The authors of the paper are spot-on in pointing out the rationale for such a program. There are general problems with the profession not recruiting the best and brightest, being plagued with high turnover, inequitable distribution of talent, etc. The ATC would minimize credentialing barriers. Ohio needs this desperately, as it doesn't always grant reciprocity for out-of-state teachers ??? i.e. making Teach For America alums jump through certification hoops regardless of prior classroom experience/performance.

Stephen Sawchuk at Teacher Beat has a good write-up about it. He also expresses concern over a few ???potential pitfalls,??? among them the fact that a program like ATC would rely on districts having valid and reliable teacher evaluation systems.

Which is where the excitement stops.

The paper suggests that teachers will be advocates within their districts for the creation of evaluation systems that would make them eligible for the program.

We believe that the incentives of extra compensation, a portable credential, and national recognition??? will...

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OhioFlypaper

This week's edition kicks off with a great piece by Terry discussing the unprecedented move by the Ohio Department of Education to close a charter school sponsor (aka authorizer) for fiscal mismanagement. Terry dives into the academic track record of the sponsor's schools (which is abysmal) and argues that Ohio is right to take action to close them. Nelson Smith from NAPCS says ???bravo to Ohio??? for this.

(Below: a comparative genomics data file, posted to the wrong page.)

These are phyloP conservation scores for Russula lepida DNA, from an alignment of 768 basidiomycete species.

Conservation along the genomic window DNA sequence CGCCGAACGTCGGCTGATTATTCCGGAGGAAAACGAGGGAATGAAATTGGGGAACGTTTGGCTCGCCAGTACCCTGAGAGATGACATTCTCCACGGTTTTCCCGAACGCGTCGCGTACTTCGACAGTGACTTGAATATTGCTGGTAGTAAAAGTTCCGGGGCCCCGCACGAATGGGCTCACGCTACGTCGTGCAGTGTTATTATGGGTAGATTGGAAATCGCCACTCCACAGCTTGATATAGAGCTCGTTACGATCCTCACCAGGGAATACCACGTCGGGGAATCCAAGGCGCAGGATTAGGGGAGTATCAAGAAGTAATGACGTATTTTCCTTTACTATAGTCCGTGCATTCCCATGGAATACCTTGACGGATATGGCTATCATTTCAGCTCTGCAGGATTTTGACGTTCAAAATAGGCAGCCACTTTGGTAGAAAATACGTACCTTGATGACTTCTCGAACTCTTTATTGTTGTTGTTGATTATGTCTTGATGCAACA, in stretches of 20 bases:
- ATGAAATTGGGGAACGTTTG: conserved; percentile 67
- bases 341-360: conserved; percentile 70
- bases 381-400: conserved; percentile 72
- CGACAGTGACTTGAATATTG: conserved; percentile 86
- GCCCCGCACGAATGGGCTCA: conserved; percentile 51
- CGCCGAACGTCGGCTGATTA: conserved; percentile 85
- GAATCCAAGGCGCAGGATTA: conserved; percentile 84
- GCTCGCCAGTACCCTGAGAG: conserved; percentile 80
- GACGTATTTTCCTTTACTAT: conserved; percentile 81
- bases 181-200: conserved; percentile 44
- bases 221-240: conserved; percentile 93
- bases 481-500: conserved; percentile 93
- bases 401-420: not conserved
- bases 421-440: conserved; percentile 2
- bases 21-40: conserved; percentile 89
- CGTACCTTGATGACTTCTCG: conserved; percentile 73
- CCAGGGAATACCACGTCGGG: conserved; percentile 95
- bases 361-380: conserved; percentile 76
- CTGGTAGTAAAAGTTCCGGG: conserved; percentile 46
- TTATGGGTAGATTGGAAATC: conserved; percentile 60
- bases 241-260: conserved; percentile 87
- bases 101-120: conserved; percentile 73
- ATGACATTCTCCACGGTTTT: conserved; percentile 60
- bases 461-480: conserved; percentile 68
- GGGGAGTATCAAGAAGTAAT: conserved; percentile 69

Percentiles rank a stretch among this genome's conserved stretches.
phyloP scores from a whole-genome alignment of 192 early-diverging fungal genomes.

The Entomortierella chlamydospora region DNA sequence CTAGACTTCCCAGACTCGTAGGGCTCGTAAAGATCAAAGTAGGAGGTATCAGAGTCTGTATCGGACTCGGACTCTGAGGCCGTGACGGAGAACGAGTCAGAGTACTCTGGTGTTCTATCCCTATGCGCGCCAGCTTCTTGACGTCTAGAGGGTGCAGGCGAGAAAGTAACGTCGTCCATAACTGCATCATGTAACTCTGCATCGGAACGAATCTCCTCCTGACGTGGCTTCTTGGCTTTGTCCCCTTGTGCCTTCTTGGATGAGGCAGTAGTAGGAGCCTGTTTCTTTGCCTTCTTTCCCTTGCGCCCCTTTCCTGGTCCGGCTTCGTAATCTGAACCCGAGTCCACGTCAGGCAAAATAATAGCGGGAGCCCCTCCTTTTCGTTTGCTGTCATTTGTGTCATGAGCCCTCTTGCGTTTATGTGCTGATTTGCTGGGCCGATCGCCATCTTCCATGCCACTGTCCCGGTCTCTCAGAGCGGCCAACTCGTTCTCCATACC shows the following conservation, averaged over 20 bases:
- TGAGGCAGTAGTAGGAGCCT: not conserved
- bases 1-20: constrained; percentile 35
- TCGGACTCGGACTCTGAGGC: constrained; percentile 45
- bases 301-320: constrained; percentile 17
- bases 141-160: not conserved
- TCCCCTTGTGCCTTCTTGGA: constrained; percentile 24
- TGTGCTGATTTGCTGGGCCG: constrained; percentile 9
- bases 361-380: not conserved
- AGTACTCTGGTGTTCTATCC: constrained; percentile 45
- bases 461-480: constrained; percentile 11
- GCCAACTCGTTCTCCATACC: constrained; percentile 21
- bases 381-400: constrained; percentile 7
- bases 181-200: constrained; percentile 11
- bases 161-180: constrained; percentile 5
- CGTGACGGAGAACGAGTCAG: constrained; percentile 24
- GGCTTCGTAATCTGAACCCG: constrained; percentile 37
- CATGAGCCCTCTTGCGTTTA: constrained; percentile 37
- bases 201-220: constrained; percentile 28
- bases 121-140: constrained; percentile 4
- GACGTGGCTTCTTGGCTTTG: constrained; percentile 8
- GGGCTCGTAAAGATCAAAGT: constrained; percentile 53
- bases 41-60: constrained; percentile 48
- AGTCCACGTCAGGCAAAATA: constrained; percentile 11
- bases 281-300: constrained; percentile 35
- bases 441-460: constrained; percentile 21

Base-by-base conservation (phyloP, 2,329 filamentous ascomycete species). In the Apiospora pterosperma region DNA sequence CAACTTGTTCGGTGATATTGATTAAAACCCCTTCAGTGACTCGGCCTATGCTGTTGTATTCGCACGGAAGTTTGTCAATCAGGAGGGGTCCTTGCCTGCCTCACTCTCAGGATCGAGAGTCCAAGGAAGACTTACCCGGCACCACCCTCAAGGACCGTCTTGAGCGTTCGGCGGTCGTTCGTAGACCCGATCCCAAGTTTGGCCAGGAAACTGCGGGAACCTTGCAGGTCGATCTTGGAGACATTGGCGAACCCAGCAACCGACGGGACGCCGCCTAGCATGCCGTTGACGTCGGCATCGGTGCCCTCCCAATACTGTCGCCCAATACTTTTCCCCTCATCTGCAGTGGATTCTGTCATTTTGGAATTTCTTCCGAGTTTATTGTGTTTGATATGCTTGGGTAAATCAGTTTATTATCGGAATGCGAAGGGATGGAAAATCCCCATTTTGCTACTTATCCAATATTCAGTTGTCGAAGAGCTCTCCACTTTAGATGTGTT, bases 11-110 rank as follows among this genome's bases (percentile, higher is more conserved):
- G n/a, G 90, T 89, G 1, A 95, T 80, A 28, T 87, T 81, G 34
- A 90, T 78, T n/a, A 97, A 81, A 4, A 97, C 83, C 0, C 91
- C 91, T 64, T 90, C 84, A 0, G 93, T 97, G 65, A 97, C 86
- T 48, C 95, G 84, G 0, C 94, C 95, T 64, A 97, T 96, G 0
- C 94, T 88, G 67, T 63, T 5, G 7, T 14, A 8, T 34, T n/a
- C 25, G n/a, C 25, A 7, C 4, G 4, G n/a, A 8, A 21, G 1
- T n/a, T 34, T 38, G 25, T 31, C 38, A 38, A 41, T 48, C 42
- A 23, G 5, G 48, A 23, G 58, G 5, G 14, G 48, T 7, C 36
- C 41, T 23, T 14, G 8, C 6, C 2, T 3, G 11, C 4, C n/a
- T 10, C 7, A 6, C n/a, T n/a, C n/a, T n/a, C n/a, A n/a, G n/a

Next, read Checker's review of Diane Ravitch's The Death and Life of the Great American School System. The Dayton Daily News covers the Finn-Ravitch buzz and asks ???So we have, from right to left, Finn, Obama, and Ravitch? Or is it left to right????

Be sure to check out Mike Lafferty's report on Ohio's STEM meeting for excellent on-the-ground perspectives from parents, teachers, and business folks as to why STEM is important (and fears about how to fit it into the curriculum). Also read Mike and Tim's analysis of how much money Ohio could save through district ???consolidations??? (as in, sharing services, not consolidation ala Brookings' recent recommendations), and Emmy's piece that points out if Ohio is not a round 1 RttT finalist, we've lost a month of valuable time to make real changes to our round 2 application in order to be more competitive.

Finally, if you're curious to know what will.i.am and Pell (as in, Pell grant) have in common, or what Drew Carey is up to these days,...